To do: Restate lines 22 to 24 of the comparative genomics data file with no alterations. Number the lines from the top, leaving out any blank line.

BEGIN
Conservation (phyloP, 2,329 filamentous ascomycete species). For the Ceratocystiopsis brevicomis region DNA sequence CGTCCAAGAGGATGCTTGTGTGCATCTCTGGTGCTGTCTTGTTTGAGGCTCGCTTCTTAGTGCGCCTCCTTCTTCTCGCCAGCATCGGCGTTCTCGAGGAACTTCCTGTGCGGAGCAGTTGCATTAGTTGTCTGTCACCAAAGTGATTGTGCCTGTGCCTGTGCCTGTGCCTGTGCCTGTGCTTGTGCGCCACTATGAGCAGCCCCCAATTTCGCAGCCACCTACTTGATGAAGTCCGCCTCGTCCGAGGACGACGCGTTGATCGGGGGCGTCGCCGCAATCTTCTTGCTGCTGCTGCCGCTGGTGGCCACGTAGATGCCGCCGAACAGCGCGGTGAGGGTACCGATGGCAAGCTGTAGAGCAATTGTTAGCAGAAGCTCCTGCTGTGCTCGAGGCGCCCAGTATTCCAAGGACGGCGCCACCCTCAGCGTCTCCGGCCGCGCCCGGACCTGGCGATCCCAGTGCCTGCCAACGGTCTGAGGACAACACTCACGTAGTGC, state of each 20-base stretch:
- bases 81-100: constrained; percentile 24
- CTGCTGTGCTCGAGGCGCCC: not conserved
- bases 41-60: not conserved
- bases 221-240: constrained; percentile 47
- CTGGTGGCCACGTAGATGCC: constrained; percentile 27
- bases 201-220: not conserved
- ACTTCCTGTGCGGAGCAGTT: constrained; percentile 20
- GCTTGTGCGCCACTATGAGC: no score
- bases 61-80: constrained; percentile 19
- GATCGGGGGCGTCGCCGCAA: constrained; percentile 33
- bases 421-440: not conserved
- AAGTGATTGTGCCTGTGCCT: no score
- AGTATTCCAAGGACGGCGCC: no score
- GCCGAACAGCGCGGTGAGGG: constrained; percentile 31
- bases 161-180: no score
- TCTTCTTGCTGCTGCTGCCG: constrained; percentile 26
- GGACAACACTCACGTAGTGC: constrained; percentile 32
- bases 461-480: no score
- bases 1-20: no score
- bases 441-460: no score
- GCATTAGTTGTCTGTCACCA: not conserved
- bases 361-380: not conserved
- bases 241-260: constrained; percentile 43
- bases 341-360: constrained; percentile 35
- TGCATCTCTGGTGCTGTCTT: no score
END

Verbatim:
- GCATTAGTTGTCTGTCACCA: not conserved
- bases 361-380: not conserved
- bases 241-260: constrained; percentile 43